Maid is a bleak, searing look at poverty in America
So you know that trope about when someone is left alone in someone else’s house, when the someone else is super rich, and the first someone starts dressing up in the person’s clothes and jewels after having a bubble bath, drinks their wine and eats their food from the fridge, and invites people to visit, pretending it’s all theirs? And then the owner of the fancy house comes home early and busts them?
That happens in Maid, except the outcome is not what you’d expect, which is a bit weird to deal with when you’ve been feeling intense anxiety on behalf of the maid of the title, Alex (Margaret Qualley). Also, the Tinder date who’s there, and seems a rather nice guy (almost the nicest of all the men in this series), serves very little purpose other than listening to what Alex says in the trailer. He’s never seen or heard from again after she rushes him out the house, even when she comes clean and sends him a text with the truth. Maybe he just ghosted her, which is understandable under the circumstances; no one wants part of that kind of crazy.
Maid is not the easiest thing you’ll binge this month but it should provoke your thoughts. Google calls it a comedy drama but I can’t think of a single moment that made me smile, let alone laugh. It’s a tough story about tough conditions and situations: mental health, abuse (physical and emotional, equally valid), past trauma, poverty, desperation, disappointment, self loathing, and overwhelming hopelessness.
In the middle of one night, Alex bundles up her three-year-old daughter and flees the trailer she has been sharing with her alcoholic boyfriend and baby daddy, Sean (Nick Robinson). He’s a nasty drunk and although he hasn’t landed a punch on her body – yet – he’s come close. But Alex has almost no money and as it turns out, no support from family and friends.
Her mom, Paula (Andie MacDowell, Qualley’s real life mother), is a trippy hippy with a tenuous grasp on reality, which seems carefree and fun, but she is bipolar. Her current beau and Alex do not get along; his name is Basil and he gets upset when she calls him cilantro or some other ‘erb (as the Americans say, without the “h”). He’s a total jerk, too. So is Alex’s father, Hank (Billy Burke), although at first we think he’s pretty cool, and wants to help.
Alex ends up in a shelter for abused women, where the bleak reality is that most of them go back to their partners several times before making a final break – or ending up dead. She tries to get into the system for welfare, which turns out to be a mountain of red tape tangled up in vicious circles.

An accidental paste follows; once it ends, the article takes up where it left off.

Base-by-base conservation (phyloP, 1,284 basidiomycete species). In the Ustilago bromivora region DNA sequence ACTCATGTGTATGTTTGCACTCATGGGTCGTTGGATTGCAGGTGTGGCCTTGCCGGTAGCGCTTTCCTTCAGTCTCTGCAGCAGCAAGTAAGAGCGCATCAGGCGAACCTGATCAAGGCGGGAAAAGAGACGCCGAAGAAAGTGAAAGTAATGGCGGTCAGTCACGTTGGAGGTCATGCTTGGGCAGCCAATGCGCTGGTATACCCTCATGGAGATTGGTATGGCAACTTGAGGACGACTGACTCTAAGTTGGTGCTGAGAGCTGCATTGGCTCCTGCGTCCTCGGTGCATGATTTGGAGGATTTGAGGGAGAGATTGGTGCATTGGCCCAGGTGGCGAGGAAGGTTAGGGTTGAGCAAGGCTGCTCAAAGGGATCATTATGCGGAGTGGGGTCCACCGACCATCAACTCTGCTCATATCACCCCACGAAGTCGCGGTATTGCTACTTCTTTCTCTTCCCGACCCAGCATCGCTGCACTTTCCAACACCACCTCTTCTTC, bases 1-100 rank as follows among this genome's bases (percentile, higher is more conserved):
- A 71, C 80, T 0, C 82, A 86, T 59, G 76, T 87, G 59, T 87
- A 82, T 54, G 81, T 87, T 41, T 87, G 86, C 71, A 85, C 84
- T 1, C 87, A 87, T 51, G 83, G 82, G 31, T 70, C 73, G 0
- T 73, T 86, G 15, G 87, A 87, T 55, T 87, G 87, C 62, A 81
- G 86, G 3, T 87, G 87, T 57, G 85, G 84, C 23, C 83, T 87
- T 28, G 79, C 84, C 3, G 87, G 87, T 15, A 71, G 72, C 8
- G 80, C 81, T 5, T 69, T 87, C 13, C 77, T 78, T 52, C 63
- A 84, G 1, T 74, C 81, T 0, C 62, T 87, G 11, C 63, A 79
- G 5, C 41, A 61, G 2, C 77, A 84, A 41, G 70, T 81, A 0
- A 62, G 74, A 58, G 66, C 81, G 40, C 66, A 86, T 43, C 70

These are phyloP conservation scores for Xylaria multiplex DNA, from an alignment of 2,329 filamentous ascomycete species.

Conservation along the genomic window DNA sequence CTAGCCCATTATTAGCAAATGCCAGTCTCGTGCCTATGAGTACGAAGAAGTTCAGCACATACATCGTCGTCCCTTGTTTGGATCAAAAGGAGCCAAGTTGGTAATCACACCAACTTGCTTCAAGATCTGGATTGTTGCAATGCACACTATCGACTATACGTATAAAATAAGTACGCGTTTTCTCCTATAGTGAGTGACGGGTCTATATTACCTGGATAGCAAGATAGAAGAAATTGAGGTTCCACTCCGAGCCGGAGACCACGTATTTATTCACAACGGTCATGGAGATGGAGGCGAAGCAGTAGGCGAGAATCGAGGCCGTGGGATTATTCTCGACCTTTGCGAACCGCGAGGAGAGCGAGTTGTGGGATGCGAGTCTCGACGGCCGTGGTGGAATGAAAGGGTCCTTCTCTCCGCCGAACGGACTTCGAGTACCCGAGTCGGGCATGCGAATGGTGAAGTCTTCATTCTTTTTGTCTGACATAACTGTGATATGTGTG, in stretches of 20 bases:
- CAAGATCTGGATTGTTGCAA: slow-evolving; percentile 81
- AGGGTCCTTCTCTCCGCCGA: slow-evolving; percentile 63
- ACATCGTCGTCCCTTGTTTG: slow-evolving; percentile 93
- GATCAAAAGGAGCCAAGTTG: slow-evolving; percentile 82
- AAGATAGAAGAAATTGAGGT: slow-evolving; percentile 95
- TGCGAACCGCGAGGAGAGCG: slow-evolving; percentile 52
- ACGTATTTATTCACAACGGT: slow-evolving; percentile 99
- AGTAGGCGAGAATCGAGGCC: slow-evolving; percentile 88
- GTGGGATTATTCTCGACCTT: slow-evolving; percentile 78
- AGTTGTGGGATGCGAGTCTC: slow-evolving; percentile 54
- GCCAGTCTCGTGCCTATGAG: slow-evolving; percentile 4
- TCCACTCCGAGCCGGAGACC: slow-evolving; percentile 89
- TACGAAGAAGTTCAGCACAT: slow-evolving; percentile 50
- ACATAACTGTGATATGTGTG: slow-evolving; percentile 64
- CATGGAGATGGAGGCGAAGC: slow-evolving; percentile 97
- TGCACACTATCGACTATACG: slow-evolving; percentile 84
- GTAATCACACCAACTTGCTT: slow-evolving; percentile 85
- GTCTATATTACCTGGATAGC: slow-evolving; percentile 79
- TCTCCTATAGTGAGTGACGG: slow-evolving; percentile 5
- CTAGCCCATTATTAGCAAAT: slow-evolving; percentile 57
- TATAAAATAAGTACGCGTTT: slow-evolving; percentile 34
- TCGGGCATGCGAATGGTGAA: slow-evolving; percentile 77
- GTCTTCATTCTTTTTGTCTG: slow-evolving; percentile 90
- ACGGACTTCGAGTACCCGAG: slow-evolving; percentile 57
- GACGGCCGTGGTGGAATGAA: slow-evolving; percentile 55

She is judged in supermarket queues, faces custody battles in court, and loses her car after someone drives into it on the side of the road. She gets a job as a maid, poorly paid – plus, she has to fork out for all her own cleaning supplies to turn hideous death homes into something that can be sold, or help hoarders declutter.
There’s that one fancy house too, and the woman who lives there is initially awful, but then her own pain and suffering come to light. It’s just one relentless thing after another, a never-ending battle without even a glimmer of the end where Alex could maybe sit down for a moment and breathe.
Then there is the decent guy, Nate (Raymond Ablack), who offers all the help he can but Alex can’t or won’t return his feelings of affection. She refuses it all, and what she does accept, she does so grudgingly. Multiple times. It’s very frustrating, but at the same time, Alex has her principles.
“Far from an escapist binge, Maid is an unblinking look at the way society traps people in poverty. It’s a searing examination of the way generational trauma keeps resurrecting itself in people’s lives like a hydra, forcing children to relive their own parents’ mistakes. Most of all, though, Maid is a difficult, but necessary look at poverty in America,” says Decider.
In its balanced review, The Wrap says, “It’s hard to put your finger on what the series is lacking throughout the first few episodes, mostly because it’s hard to see anything beyond the devastating image of a destitute, scared mother and her child.” Which is exactly how I felt halfway through. That said, I didn’t give up and watched right to the end, so I reckon that tells us enough.
Billed as a miniseries, or limited series, enough loose threads are left in the final episode to easily justify a second season should this perform well in the ratings.